As devastated as a number of you might be to hear this, I will not be continuing the English translation project for the Cybersix comic. It’s hardly a surprise after two years of complete silence on the subject, and it’s a tough announcement to make when the mere possibility of posting more chapters brings in more traffic to this blog than any legitimate interest in the things I actually talk about, but the others previously involved in the project have moved on, and I have to as well.
That is not to say I’ve been doing nothing all this time: not only have I actually gone through and redone all 83 previously translated pages with better quality scans and revised translations, I’ve managed to pound out one more chapter, bringing the translated total to 94 pages. (Just over half of the first volume.) A link to download these “remastered” pages, along with scans of the entire French-language version of the series is available after the jump.
If you’re going to be attending Anime Revolution in Vancouver this Saturday, I will be hosting a panel! Come to the “History of Anime on Canadian TV” where I will do a lot of talking about Albator, counting the number of voice actors Goku has had, and exploiting the audience’s fond memories of Bionix for personal gain. It will be taking place in Panel Room #3 at noon on Saturday 18 August. It was added at the last minute, so you won’t find it in the program book. Be sure to tell anyone who might be interested!
Copyright is a frustrating topic to say the least, and the future of it is a scary thing to think about. No matter how versatile or efficient a system we wind up with over the next decade or so, the circumstances are almost certainly going to be a complete nightmare for somebody, whether they’re artists or users or educators, or… well, basically everybody except copyright lawyers. I feel that exploring the future of copyright is best done by establishing a clear idea of what shouldn’t happen. To do just that, I’ve written a little story that you may want to check out after the jump. In case you’re wondering, this work takes part in the Future of Copyright Contest, which you can read more about here. Enjoy the story, and be sure to check out the other entries as well!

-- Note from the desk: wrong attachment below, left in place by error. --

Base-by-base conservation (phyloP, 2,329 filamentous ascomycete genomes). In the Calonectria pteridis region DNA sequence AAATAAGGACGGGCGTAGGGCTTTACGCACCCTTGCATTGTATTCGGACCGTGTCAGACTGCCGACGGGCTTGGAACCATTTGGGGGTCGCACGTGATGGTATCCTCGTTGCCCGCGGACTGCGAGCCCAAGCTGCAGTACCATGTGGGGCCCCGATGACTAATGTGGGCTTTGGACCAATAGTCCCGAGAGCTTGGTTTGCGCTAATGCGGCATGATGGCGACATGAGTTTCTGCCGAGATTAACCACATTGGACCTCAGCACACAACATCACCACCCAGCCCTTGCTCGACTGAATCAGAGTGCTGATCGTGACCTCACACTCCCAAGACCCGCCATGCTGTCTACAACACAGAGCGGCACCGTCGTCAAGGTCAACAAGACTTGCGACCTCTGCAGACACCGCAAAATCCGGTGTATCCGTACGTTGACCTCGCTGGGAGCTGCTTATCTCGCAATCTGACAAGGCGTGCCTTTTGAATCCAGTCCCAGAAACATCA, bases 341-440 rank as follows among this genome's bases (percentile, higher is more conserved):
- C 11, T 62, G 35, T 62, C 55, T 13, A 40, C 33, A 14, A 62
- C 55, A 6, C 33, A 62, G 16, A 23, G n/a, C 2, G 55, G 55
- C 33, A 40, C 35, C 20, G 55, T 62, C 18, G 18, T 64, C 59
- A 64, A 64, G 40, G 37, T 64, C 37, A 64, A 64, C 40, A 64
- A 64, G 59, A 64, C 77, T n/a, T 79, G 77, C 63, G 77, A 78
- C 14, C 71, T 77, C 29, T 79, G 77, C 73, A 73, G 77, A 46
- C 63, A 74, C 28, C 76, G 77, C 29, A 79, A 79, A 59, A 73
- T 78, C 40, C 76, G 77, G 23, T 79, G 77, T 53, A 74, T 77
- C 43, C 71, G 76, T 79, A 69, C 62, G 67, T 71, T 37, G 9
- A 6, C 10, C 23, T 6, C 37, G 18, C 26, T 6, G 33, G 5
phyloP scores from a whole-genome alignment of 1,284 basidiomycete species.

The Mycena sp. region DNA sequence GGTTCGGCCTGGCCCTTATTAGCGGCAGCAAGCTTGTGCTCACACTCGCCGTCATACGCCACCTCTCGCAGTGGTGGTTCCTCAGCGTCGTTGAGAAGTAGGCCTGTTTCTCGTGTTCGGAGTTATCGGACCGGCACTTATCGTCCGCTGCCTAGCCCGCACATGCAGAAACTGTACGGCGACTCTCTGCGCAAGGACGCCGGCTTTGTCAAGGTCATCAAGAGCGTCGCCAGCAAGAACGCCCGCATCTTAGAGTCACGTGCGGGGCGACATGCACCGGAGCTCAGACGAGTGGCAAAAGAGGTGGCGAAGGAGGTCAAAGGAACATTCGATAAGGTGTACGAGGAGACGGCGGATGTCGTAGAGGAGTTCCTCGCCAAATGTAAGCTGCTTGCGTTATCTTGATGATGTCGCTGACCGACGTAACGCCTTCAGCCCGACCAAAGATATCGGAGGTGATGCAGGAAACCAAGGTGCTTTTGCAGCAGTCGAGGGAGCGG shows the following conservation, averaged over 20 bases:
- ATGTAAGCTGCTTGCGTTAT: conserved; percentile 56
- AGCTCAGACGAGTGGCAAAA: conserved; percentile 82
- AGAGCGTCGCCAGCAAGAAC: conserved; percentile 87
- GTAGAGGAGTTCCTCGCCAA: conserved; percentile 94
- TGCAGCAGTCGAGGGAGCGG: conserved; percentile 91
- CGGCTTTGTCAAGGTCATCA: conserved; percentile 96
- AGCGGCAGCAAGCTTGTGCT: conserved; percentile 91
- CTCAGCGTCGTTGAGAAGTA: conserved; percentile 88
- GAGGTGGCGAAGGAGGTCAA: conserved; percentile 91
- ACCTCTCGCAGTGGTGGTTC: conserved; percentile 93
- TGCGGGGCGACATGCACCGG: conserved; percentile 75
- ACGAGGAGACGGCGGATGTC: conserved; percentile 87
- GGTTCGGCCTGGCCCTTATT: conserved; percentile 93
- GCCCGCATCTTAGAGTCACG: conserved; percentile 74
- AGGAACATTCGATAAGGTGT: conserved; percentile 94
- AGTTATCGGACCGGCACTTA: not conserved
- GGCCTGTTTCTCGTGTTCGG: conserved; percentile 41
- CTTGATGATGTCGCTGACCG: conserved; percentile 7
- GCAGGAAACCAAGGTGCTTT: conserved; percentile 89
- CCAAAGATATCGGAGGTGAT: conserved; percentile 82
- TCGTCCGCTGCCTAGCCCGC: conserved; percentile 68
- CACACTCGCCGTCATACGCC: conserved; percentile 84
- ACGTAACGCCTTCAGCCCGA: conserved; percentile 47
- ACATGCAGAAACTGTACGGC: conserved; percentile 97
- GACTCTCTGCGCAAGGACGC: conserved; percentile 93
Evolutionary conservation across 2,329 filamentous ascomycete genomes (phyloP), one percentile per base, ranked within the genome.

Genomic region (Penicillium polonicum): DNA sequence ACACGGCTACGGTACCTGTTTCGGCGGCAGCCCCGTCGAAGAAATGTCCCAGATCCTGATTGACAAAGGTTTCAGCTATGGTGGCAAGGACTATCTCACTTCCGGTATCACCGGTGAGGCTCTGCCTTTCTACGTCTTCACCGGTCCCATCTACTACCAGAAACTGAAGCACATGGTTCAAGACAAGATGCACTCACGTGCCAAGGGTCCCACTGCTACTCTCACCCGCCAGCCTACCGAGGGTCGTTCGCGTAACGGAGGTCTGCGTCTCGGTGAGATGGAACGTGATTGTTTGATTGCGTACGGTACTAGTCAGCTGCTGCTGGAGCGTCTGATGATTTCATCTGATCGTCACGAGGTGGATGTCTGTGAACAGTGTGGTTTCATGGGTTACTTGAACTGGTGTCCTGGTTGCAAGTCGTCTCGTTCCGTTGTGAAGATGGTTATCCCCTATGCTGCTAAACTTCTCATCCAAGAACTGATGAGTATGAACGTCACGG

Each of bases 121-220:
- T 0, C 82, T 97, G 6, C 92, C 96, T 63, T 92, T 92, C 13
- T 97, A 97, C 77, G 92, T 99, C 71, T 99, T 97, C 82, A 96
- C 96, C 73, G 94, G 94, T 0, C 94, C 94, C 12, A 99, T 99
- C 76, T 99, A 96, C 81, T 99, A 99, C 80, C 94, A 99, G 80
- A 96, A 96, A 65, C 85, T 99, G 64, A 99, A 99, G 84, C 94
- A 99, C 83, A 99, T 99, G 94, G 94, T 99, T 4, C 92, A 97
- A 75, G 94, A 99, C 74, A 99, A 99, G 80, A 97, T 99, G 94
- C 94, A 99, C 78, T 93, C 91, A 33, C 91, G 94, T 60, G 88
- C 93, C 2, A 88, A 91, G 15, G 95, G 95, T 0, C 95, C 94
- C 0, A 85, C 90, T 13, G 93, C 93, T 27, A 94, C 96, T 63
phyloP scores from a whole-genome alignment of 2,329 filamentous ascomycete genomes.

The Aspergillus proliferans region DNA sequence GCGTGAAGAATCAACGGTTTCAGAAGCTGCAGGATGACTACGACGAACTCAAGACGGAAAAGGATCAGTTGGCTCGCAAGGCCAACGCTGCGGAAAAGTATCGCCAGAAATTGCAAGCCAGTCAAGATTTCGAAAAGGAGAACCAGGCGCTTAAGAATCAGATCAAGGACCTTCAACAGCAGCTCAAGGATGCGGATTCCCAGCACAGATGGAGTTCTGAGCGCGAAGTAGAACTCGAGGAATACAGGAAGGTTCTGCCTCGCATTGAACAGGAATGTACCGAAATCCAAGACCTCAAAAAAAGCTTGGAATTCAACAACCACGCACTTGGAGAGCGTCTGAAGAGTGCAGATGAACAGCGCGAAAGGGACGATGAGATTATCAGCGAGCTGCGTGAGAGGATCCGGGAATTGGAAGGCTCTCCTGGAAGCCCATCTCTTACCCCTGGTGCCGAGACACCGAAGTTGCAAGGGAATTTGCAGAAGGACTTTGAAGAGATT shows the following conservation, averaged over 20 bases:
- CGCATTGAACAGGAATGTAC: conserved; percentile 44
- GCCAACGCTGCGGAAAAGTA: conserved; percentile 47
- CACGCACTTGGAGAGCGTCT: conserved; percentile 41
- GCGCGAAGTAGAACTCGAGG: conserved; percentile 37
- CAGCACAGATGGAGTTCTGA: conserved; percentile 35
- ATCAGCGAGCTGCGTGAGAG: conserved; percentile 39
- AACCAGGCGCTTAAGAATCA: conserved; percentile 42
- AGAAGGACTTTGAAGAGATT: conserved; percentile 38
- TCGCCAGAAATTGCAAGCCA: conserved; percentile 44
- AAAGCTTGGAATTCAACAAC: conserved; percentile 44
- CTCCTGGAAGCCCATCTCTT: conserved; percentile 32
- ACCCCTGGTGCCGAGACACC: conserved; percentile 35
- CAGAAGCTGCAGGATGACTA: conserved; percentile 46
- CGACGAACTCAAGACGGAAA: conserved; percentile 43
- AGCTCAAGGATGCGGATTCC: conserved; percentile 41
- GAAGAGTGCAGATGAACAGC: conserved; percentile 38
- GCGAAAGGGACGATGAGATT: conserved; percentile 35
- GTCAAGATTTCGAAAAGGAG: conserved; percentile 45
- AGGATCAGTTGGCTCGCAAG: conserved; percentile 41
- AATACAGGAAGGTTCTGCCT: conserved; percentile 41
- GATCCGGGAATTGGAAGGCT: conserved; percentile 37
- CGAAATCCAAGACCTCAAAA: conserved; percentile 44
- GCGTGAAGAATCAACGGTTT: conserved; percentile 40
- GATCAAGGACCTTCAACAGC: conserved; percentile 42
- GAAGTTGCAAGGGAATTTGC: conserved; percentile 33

The confirmation that Teletoon and Turner Broadcasting will be launching a new Canadian version of Cartoon Network and Adult Swim before the end of 2012 may seem to be too little too late for those who had desired the channel in its prime years, but tell that to the countless internet denizens ruminating about its launch. Even websites that have been on unexplained, extended hiatuses for months are getting in on the action.
With voting on the SOPA legislation in the United States on the horizon in the coming year, it seems that the festive story I wrote a few years ago, You’re a Pirate, Santa Claus, is more relevant than ever. While not quite as topical (and certainly not as timely), I would like to present to you a prequel. Set at the end of the Cold War, I hope that it sheds some light on Santa’s backstory, building up to his ultimate decision to become one with the internet. Enjoy, and Merry Christmas! Continue reading
Speculation has run rampant that Stephen Harper’s majority Tory government would spell certain doom for Canada’s public broadcaster. In light of this fear, former (and presumably current) Heritage Minister James Moore has stepped in to assure Canadians that funding for the CBC will not be decreased.